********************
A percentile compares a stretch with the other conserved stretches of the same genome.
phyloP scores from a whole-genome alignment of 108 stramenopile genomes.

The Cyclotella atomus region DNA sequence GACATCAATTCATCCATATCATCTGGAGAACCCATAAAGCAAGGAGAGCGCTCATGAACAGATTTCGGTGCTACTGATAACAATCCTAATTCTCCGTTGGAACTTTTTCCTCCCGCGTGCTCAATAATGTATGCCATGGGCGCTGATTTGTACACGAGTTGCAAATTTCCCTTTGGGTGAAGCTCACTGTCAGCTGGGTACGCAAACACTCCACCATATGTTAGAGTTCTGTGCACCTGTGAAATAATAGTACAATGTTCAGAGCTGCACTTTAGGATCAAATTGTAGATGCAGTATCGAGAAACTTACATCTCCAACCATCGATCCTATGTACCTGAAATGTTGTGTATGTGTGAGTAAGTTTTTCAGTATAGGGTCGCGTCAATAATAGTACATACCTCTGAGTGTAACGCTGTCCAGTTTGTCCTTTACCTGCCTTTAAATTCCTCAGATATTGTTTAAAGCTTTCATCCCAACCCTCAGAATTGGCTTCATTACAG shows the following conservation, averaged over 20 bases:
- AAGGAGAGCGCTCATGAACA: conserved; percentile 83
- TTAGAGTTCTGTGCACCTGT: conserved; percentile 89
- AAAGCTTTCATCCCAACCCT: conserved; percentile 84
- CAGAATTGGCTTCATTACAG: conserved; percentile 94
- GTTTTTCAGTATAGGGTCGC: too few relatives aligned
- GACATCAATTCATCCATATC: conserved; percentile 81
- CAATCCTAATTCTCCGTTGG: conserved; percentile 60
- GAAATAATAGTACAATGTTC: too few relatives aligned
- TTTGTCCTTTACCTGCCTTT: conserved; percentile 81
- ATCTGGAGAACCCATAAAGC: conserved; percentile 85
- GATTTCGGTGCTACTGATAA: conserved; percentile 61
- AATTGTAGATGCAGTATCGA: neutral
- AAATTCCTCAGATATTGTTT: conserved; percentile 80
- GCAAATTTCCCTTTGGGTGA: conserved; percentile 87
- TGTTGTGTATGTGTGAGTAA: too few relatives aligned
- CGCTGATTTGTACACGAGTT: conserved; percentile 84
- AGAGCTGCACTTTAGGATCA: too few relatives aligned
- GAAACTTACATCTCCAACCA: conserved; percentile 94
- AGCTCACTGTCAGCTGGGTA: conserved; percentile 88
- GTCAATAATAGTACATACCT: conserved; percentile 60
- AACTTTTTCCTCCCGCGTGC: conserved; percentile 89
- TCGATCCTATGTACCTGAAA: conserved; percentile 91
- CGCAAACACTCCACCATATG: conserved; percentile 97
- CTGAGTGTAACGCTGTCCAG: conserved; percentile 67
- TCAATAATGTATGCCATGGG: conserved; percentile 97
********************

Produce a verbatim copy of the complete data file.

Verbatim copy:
A percentile compares a stretch with the other conserved stretches of the same genome.
phyloP scores from a whole-genome alignment of 108 stramenopile genomes.

The Cyclotella atomus region DNA sequence GACATCAATTCATCCATATCATCTGGAGAACCCATAAAGCAAGGAGAGCGCTCATGAACAGATTTCGGTGCTACTGATAACAATCCTAATTCTCCGTTGGAACTTTTTCCTCCCGCGTGCTCAATAATGTATGCCATGGGCGCTGATTTGTACACGAGTTGCAAATTTCCCTTTGGGTGAAGCTCACTGTCAGCTGGGTACGCAAACACTCCACCATATGTTAGAGTTCTGTGCACCTGTGAAATAATAGTACAATGTTCAGAGCTGCACTTTAGGATCAAATTGTAGATGCAGTATCGAGAAACTTACATCTCCAACCATCGATCCTATGTACCTGAAATGTTGTGTATGTGTGAGTAAGTTTTTCAGTATAGGGTCGCGTCAATAATAGTACATACCTCTGAGTGTAACGCTGTCCAGTTTGTCCTTTACCTGCCTTTAAATTCCTCAGATATTGTTTAAAGCTTTCATCCCAACCCTCAGAATTGGCTTCATTACAG shows the following conservation, averaged over 20 bases:
- AAGGAGAGCGCTCATGAACA: conserved; percentile 83
- TTAGAGTTCTGTGCACCTGT: conserved; percentile 89
- AAAGCTTTCATCCCAACCCT: conserved; percentile 84
- CAGAATTGGCTTCATTACAG: conserved; percentile 94
- GTTTTTCAGTATAGGGTCGC: too few relatives aligned
- GACATCAATTCATCCATATC: conserved; percentile 81
- CAATCCTAATTCTCCGTTGG: conserved; percentile 60
- GAAATAATAGTACAATGTTC: too few relatives aligned
- TTTGTCCTTTACCTGCCTTT: conserved; percentile 81
- ATCTGGAGAACCCATAAAGC: conserved; percentile 85
- GATTTCGGTGCTACTGATAA: conserved; percentile 61
- AATTGTAGATGCAGTATCGA: neutral
- AAATTCCTCAGATATTGTTT: conserved; percentile 80
- GCAAATTTCCCTTTGGGTGA: conserved; percentile 87
- TGTTGTGTATGTGTGAGTAA: too few relatives aligned
- CGCTGATTTGTACACGAGTT: conserved; percentile 84
- AGAGCTGCACTTTAGGATCA: too few relatives aligned
- GAAACTTACATCTCCAACCA: conserved; percentile 94
- AGCTCACTGTCAGCTGGGTA: conserved; percentile 88
- GTCAATAATAGTACATACCT: conserved; percentile 60
- AACTTTTTCCTCCCGCGTGC: conserved; percentile 89
- TCGATCCTATGTACCTGAAA: conserved; percentile 91
- CGCAAACACTCCACCATATG: conserved; percentile 97
- CTGAGTGTAACGCTGTCCAG: conserved; percentile 67
- TCAATAATGTATGCCATGGG: conserved; percentile 97